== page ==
School bus cancellations and delays a growing concern for Calgary family
Stephanie MacDonald’s nine-year-old daughter Eva has experienced school bus cancellations or lengthy delays in the morning and after school for weeks.
On Monday, parents at Mayland Heights School were given a thirty minute warning by Calgary Board of Education (CBE) before school ended that no bus driver from Southland Transportation was available to pick-up their kids.
The CBE says there is no designated driver for this route.
MacDonald says it is frustrating for parents like her not knowing if Eva will be stuck at school while she and her husband work.
“There is definitely a lack of notice in terms of timing, because it does take a while to be flexible and pivot and call in your community to assist where they're not able to,” said MacDonald.
MacDonald drops Eva off every morning at daycare with Play N Learn daycare located off of Memorial Drive.
Program director Pauline Evans says eight students from Mayland Heights School attend her facility.
She has taken it upon herself to drive the children to school when there are delays or cancellations, a service she offers to four other schools.
However, Mayland Heights is not in her district, creating complications and an extra burden on staff when dozens of kids are coming through the door at the end of the day.
She says on Tuesday morning she dropped the students off, following an hour delay before the bus would arrive, in turn making kids late for class.
“It's just becoming, a strain on parents,” said Evans.
“First of all, it was 30 minutes late, then it was 60 minutes. There's no way I can let these children just sit around for an extra 60 minutes. When you look at it, 60 minutes the bus is going to come here, it's still got to take them to school. So those children are losing an hour and a half of school.”
MacDonald says she receives regular communication from the school board about delayed or cancelled buses.
CBE says there is a national school bus driver shortage, causing all kinds of inconveniences for families.
“This increases the possibility that drivers are asked to complete routes they are unfamiliar with and means buses could be delayed or canceled due to driver absences, mechanical issues or delays from the previous school on the route,” read a statement from spokesperson Joanne Anderson.
“At this time, we have approximately 35 out of 603 routes without a regularly assigned driver,” she said.
“This means the route is covered by spare drivers, floaters, and other drivers with an assigned route. As a result, there is an increased chance of delays. It is anticipated that the bus shortage will continue throughout the school year.”
CBE says it has discounted school bus fees for families by 20 percent this year.
“We urge families to have a back-up plan for late or cancelled buses,” the statement read.
“Families may also choose to make other transportation decisions for their child.”
For MacDonald, she says school bus transportation fees cost hundreds of dollars for families every year.
“We need solutions as to how this is going to play out, and what they're doing to recruit drivers, if anything,” she said.
“(Are they) combining routes or what is it that they're trying to ease. This is a service that we pay for and they're not providing a service at all anymore.”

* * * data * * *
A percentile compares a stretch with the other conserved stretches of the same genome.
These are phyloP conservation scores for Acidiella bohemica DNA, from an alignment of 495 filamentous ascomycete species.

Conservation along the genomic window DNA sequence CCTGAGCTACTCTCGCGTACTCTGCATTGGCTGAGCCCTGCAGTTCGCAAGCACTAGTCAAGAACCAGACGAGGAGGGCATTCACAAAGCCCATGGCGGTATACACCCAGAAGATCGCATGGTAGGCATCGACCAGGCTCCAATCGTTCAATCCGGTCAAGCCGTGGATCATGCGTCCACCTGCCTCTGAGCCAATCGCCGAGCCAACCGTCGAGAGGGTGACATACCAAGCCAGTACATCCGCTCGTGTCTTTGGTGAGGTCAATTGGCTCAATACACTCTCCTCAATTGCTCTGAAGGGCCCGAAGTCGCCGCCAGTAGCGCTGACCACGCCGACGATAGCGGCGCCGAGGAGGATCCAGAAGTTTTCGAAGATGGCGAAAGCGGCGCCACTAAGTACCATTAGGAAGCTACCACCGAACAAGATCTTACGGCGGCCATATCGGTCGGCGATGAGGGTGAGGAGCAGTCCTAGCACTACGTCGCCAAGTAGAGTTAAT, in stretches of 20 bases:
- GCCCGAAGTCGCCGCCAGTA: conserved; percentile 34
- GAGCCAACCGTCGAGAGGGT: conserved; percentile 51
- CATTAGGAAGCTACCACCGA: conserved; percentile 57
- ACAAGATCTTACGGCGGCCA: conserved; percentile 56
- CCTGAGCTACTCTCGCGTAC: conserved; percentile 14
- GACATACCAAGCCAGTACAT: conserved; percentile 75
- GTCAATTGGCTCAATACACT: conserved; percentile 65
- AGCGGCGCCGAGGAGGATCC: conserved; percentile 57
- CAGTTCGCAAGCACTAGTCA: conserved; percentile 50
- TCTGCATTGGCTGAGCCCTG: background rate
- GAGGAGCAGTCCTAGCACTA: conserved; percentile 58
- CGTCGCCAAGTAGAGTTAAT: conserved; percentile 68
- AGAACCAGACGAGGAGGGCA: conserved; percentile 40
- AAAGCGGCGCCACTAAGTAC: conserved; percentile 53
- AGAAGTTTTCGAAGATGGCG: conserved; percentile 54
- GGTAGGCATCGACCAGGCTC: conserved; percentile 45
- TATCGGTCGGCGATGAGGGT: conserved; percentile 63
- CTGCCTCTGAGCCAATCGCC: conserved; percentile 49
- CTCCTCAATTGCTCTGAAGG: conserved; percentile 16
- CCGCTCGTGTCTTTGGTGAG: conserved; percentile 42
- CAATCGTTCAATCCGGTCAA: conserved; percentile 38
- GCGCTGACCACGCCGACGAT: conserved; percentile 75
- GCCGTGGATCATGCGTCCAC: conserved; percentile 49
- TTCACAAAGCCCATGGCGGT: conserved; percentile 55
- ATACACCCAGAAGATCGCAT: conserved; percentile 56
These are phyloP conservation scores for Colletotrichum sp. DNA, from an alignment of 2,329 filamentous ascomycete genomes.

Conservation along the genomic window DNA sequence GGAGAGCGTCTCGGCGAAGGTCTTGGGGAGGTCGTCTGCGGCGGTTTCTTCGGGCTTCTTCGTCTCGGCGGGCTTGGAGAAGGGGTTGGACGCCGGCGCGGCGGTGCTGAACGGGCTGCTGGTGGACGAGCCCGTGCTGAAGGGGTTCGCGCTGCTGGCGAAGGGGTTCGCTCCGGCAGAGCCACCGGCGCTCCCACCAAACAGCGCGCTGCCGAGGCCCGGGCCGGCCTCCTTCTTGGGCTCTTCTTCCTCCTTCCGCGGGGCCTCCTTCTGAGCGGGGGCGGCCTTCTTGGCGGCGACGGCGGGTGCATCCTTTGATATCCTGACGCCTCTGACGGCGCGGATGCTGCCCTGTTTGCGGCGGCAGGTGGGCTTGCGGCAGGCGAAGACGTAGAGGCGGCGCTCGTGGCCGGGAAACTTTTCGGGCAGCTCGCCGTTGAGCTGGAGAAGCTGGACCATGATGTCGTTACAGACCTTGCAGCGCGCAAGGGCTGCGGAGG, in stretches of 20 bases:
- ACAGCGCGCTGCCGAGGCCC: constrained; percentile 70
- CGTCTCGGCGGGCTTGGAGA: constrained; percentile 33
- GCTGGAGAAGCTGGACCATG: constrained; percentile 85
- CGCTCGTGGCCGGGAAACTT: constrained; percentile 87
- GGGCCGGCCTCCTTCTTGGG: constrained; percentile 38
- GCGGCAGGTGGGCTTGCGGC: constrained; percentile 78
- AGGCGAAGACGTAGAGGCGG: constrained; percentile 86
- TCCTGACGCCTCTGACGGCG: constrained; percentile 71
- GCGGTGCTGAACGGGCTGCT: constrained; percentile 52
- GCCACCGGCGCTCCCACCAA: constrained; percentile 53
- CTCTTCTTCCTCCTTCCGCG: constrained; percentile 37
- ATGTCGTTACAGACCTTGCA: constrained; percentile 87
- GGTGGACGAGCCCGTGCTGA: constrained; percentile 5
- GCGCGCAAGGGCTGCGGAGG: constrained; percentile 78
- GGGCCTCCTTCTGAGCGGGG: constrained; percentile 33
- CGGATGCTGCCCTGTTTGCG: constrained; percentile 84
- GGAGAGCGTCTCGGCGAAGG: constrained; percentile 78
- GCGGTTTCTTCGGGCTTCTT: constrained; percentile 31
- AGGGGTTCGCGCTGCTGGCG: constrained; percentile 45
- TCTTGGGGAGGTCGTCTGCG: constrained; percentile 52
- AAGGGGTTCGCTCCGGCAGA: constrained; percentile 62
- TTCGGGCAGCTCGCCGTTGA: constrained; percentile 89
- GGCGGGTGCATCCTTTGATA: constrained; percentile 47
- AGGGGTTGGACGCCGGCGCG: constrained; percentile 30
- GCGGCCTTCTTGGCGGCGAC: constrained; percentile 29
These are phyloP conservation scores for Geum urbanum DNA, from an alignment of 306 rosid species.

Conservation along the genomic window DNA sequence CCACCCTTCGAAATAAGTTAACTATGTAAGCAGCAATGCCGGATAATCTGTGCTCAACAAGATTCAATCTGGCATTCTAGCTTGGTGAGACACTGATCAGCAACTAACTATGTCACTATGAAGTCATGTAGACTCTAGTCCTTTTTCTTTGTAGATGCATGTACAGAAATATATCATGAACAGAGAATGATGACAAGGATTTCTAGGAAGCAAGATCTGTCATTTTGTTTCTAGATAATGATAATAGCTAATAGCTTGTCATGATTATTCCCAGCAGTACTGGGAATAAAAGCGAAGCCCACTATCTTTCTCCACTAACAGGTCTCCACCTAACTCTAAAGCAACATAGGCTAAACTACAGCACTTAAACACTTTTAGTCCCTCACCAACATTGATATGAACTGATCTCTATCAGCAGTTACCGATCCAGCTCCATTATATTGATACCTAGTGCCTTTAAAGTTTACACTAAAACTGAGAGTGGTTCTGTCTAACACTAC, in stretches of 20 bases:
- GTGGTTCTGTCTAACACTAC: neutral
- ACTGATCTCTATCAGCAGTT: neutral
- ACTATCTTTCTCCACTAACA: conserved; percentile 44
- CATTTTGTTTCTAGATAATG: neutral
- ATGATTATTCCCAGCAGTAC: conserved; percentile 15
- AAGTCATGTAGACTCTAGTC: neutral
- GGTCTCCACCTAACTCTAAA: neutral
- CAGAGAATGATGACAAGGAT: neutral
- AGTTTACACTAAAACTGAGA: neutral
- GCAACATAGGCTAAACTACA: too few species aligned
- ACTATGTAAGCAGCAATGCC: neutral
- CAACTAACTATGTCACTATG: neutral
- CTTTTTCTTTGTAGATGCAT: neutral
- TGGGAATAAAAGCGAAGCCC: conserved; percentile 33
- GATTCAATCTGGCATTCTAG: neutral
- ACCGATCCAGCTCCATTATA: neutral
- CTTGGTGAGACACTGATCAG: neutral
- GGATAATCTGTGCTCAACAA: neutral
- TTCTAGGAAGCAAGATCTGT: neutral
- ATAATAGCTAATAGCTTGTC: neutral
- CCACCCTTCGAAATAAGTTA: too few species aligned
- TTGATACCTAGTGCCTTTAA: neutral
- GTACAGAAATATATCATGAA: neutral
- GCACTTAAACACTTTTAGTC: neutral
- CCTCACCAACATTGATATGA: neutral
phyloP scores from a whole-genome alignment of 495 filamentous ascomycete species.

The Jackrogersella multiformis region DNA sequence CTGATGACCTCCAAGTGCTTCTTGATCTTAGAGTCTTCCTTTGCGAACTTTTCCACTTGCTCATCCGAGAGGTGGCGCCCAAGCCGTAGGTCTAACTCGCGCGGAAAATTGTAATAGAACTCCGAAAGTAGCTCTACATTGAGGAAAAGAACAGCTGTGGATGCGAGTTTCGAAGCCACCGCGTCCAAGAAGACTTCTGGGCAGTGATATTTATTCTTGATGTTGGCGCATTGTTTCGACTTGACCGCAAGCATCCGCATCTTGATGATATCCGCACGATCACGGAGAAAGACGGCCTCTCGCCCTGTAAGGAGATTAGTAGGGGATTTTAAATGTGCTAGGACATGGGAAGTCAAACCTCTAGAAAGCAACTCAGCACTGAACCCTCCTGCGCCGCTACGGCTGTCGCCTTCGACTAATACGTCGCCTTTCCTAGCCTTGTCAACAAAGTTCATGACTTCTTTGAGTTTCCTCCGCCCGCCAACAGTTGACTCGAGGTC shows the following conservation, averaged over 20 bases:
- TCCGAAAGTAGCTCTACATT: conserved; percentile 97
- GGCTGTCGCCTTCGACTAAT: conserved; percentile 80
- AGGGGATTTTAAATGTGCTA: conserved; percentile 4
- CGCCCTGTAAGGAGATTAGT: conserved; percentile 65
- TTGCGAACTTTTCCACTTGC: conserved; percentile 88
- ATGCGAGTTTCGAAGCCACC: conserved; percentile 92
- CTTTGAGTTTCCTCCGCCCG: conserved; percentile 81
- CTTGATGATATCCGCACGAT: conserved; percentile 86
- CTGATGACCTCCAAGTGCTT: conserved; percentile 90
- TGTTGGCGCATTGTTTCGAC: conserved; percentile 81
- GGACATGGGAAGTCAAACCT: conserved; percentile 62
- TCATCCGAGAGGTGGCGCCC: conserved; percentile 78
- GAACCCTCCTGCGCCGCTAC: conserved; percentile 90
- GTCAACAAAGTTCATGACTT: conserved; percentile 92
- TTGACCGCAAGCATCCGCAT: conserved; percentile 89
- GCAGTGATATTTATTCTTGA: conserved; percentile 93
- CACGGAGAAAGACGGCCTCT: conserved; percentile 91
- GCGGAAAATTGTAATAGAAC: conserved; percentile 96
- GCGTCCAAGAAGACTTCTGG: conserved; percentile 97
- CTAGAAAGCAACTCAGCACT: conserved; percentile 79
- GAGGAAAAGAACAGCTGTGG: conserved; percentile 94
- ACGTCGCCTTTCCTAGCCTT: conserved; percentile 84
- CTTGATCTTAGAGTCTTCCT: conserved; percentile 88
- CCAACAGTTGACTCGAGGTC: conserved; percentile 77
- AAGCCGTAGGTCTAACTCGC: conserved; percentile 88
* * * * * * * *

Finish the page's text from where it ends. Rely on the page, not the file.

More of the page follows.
The Calgary Catholic School District (CCSD) said it was also suffering from a school bus driver shortage.
In a statement to CTV News on Tuesday, the CCSD said some routes may not possess a stable driver and “others may have sporadic outages day-to-day.”
“These issues continue to exist for all Calgary and area school districts,” it said.
“Currently, the CCSD has (between) 10 to 12 out of 235 routes without a bus driver. Our carriers are continually hiring and training new drivers to try and fill these positions.”
The CCSD says parents should consider putting together a back-up plan – such as carpooling, parent pick-up and “other solutions.”
“We will try to provide as much notice as possible. We thank everyone for working through this challenging time with us.”
SIGNIFICANT DELAY SPARKS CBE INVESTIGATION
On Nov. 21, CBE says the bus did not arrive at Mayland Heights School until 4:45p.m., 75 minutes after the bell rang for end of day.
That bus did not drop of its last student until after 8 p.m.
CBE says it is “very concerned” by this incident.
“It is not what we expect from our service providers,” read a statement.
“We have conducted an investigation into what look place and have taken steps with the service provider to reduce the risk so this type of incident (never) happens again.“
In a letter to parents four days later, Southland Transportation offered up an explanation after apologizing for the lengthy delays.
In the letter, obtained by CTV News the company wrote that a high number of students were on the bus, with multiple routes being combined, due to previous delays on other routes.
“We also found that the available driver was not familiar with the route,” said Arjan Slagmolen, regional director for Southern Alberta at Southland Transportation.
The company also blamed heavy traffic congestion, due to the time of day.
Calgary police were also called at 6:06 p.m. by concerned parents wondering where their kids were.
The company wrote in the letter that the MyBusStop app had timed out for parents to track the bus.
Slagmolen says the event “has brought to light a series of communication failures, that allowed this to escalate to the severity it became.”
CTV News reached out to Southland Transportation for an interview on Tuesday.
It had received our request, but we did not hear back.
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